The roof, the roof, the roof is on … oh whatever. Bad joke.
The cast of Olympus Has Fallen is certainly more accomplished than that of a standard action film. Although Angela Bassett, Morgan Freeman, Melissa Leo, Radha Mitchell, Ashley Judd, Dylan McDermott and Aaron Eckhart all produce fine performances, the combined acumen of these actors is somewhat lost in the firestorm that is the constant action throughout this film. Just about every supporting member of the cast has one dialogue moment with leading man Gerard Butler, but it simply is not enough for anyone else to truly shine. Action films are about the hero against the big bad and in this case, Rick Yune seems to have fully embraced being the consummate villainous character actor in his role as the nefarious Kang. Yune, never having been an overly emotive actor, plays to his stoic strengths in Olympus. The fact that he is in fine physical condition makes him a comparable match for Butler and the controlled manner in which Yune portrays spite and hate has certainly been done before, but playing the antagonist as a raving lunatic would have simply been the wrong choice all together.
I’m a sick puppy.
This is Gerard Butler’s film and not just because he’s the lead, but also because his production company co-financed this project and afforded him a nice, shiny producing credit. Whatever “producing” responsibilities he may or may not have actually had does not interfere with the man’s ability to throw some beat-downs, pop some caps and look pretty damn cool doing it. Given the appropriate frame and physicality, anyone can do this job, but Butler’s eclectic filmography as well as his performance in Olympus show that real acting can exist even in meathead roles. Yes, yes, he plays a secret service agent and I’m sure there are higher degrees of aptitude required for those kinds of positions, but his role still boils down to him killing every one of the bad guys and this does not permit his character to elevate to anything beyond Rambo. Still, in the moments he is afforded to dialogue with the president’s son Connor (played by Finley Jacobsen) allow him to convey humanity to the audience which infuses his character with sympathy. Gerard Butler is every bit the action star as every icon that came before him and although he does not reinvent the wheel with his efforts in Olympus, they are not in vain and he gets the job done.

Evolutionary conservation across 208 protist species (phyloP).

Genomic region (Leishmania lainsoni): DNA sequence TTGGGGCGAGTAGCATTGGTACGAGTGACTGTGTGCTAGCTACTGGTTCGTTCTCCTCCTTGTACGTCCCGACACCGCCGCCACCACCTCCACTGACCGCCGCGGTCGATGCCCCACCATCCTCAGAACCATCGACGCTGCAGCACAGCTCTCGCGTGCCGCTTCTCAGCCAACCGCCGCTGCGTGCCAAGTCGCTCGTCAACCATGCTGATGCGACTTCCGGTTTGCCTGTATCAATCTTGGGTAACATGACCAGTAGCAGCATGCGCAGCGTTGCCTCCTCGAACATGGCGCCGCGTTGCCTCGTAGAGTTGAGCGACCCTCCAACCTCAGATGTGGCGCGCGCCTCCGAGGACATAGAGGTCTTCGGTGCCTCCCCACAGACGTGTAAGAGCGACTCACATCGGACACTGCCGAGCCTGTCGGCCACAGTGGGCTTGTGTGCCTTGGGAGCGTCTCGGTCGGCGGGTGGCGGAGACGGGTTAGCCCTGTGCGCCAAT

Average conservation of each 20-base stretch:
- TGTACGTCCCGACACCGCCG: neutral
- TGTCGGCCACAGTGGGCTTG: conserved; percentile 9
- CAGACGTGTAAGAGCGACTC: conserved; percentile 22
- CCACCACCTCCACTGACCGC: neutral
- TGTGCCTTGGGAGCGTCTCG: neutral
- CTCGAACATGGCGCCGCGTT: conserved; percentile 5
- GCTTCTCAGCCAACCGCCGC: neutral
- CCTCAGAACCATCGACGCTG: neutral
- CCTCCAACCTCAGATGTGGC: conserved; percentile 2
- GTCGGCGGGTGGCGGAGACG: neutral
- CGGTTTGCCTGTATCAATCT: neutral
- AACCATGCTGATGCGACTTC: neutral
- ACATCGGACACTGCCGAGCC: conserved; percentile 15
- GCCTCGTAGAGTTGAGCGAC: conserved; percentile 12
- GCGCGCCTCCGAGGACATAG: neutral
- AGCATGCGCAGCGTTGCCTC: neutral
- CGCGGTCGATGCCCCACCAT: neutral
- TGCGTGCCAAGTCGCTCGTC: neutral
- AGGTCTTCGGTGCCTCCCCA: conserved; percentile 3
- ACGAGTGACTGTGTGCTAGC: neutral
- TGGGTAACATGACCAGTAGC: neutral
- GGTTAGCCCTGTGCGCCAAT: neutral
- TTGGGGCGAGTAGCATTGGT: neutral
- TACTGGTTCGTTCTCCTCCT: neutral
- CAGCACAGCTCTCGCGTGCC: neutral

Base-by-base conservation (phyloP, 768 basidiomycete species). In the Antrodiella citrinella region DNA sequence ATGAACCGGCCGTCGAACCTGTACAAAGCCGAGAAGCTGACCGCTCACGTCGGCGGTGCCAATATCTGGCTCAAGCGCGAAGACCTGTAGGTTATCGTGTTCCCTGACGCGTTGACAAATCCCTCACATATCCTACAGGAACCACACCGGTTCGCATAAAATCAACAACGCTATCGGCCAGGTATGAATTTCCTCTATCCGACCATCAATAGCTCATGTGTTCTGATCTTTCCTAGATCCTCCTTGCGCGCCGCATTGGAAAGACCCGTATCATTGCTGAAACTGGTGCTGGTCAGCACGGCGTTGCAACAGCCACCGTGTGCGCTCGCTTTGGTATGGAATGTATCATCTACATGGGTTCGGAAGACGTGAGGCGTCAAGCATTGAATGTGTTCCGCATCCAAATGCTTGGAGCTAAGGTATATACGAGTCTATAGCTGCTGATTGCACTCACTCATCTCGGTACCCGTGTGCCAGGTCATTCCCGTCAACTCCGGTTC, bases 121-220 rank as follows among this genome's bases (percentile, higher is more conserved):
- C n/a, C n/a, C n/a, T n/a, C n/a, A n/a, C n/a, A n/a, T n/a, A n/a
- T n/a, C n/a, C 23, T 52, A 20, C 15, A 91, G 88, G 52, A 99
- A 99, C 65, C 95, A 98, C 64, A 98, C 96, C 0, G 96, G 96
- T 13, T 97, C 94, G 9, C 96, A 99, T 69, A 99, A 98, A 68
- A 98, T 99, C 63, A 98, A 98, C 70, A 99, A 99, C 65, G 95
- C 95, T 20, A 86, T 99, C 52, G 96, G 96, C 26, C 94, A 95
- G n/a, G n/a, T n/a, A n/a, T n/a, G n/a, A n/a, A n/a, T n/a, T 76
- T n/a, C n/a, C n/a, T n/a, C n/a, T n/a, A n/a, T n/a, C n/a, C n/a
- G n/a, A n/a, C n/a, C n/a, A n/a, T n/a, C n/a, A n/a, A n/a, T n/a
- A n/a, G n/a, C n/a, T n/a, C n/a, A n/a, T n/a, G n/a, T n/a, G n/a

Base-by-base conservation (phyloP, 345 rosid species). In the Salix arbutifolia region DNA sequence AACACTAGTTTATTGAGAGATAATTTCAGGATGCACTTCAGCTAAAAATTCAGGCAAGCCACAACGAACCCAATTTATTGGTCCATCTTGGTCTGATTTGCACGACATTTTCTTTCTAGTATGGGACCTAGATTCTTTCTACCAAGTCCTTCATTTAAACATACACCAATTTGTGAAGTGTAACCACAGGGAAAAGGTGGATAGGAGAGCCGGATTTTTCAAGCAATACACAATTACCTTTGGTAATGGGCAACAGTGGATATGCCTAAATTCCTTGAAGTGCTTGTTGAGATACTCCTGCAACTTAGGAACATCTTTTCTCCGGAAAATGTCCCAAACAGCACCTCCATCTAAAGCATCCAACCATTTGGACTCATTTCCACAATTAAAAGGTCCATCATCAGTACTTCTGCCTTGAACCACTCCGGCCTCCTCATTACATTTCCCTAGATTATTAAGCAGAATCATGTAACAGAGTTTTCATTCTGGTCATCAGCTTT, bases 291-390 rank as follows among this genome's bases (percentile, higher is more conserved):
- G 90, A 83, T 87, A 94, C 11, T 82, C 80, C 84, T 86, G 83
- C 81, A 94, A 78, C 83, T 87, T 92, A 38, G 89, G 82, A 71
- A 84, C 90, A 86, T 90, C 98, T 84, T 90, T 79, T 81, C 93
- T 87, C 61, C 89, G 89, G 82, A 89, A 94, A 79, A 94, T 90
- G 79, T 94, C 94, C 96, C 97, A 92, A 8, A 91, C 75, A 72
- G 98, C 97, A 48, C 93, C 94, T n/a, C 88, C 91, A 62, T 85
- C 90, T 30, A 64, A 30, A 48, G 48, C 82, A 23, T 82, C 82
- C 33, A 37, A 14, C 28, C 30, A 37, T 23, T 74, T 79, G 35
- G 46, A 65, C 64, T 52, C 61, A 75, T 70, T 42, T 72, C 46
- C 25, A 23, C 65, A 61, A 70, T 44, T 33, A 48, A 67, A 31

So, remind me again. Why are we even here?
Olympus Has Fallen will probably be one of the best, straight up, action films of this year. All of tThe Avengers: Phase 2 films will have the benefits of CG wizardry to make the likes of Hemsworth and Downey Jr. fly around to do their thing. The next Fast and Furious film will have animated car stunts and vehicle gimmicks. Star Trek: Into Darkness will be all green screen and wire work. What this film has over all of those other hybrid action films is combat: hand-to-hand and gunplay. Both of which are executed cleanly and impactful with plenty of blood and headshots to go around. It’s true that there are several action film conventions at work here, but with so many years removed from the original Die Hard,; it’s nice to see a film make an honest effort to really go for capturing that kind of lightning in a bottle again. Hopefully, Zeus won’t be mad.